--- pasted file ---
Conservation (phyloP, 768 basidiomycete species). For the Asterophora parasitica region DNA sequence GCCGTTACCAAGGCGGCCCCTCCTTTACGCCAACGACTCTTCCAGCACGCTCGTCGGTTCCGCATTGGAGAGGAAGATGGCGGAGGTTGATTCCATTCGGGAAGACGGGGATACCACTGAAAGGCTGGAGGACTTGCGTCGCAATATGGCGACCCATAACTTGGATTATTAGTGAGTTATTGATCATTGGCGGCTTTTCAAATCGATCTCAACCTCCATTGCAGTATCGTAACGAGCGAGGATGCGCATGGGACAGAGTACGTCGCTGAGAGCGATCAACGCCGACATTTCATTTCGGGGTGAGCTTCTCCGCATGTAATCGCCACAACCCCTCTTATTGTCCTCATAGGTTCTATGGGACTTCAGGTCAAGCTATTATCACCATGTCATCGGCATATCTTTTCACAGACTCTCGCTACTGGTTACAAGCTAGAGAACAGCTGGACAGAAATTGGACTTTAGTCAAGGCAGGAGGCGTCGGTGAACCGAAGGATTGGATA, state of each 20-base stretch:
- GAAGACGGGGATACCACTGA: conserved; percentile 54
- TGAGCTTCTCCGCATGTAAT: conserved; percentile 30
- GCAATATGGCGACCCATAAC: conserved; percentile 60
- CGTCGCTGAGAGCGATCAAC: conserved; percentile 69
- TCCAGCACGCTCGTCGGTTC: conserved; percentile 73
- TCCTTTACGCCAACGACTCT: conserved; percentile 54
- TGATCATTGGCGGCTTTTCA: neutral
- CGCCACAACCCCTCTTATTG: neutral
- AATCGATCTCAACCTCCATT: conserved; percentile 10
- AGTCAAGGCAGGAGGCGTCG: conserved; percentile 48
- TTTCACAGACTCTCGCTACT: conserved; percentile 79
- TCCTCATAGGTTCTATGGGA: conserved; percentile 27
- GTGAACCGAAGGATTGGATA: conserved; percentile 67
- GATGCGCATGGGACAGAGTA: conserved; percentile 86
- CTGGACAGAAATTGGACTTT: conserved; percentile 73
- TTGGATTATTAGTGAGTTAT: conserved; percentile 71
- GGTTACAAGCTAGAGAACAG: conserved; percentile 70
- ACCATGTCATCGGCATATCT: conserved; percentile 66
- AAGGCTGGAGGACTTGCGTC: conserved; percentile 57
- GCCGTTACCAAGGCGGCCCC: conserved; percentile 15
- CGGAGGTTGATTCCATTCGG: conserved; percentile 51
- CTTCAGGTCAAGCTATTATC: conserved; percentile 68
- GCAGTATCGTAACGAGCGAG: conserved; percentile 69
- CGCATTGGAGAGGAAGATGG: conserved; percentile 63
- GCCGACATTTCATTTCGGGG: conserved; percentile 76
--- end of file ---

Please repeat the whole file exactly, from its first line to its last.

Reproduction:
Conservation (phyloP, 768 basidiomycete species). For the Asterophora parasitica region DNA sequence GCCGTTACCAAGGCGGCCCCTCCTTTACGCCAACGACTCTTCCAGCACGCTCGTCGGTTCCGCATTGGAGAGGAAGATGGCGGAGGTTGATTCCATTCGGGAAGACGGGGATACCACTGAAAGGCTGGAGGACTTGCGTCGCAATATGGCGACCCATAACTTGGATTATTAGTGAGTTATTGATCATTGGCGGCTTTTCAAATCGATCTCAACCTCCATTGCAGTATCGTAACGAGCGAGGATGCGCATGGGACAGAGTACGTCGCTGAGAGCGATCAACGCCGACATTTCATTTCGGGGTGAGCTTCTCCGCATGTAATCGCCACAACCCCTCTTATTGTCCTCATAGGTTCTATGGGACTTCAGGTCAAGCTATTATCACCATGTCATCGGCATATCTTTTCACAGACTCTCGCTACTGGTTACAAGCTAGAGAACAGCTGGACAGAAATTGGACTTTAGTCAAGGCAGGAGGCGTCGGTGAACCGAAGGATTGGATA, state of each 20-base stretch:
- GAAGACGGGGATACCACTGA: conserved; percentile 54
- TGAGCTTCTCCGCATGTAAT: conserved; percentile 30
- GCAATATGGCGACCCATAAC: conserved; percentile 60
- CGTCGCTGAGAGCGATCAAC: conserved; percentile 69
- TCCAGCACGCTCGTCGGTTC: conserved; percentile 73
- TCCTTTACGCCAACGACTCT: conserved; percentile 54
- TGATCATTGGCGGCTTTTCA: neutral
- CGCCACAACCCCTCTTATTG: neutral
- AATCGATCTCAACCTCCATT: conserved; percentile 10
- AGTCAAGGCAGGAGGCGTCG: conserved; percentile 48
- TTTCACAGACTCTCGCTACT: conserved; percentile 79
- TCCTCATAGGTTCTATGGGA: conserved; percentile 27
- GTGAACCGAAGGATTGGATA: conserved; percentile 67
- GATGCGCATGGGACAGAGTA: conserved; percentile 86
- CTGGACAGAAATTGGACTTT: conserved; percentile 73
- TTGGATTATTAGTGAGTTAT: conserved; percentile 71
- GGTTACAAGCTAGAGAACAG: conserved; percentile 70
- ACCATGTCATCGGCATATCT: conserved; percentile 66
- AAGGCTGGAGGACTTGCGTC: conserved; percentile 57
- GCCGTTACCAAGGCGGCCCC: conserved; percentile 15
- CGGAGGTTGATTCCATTCGG: conserved; percentile 51
- CTTCAGGTCAAGCTATTATC: conserved; percentile 68
- GCAGTATCGTAACGAGCGAG: conserved; percentile 69
- CGCATTGGAGAGGAAGATGG: conserved; percentile 63
- GCCGACATTTCATTTCGGGG: conserved; percentile 76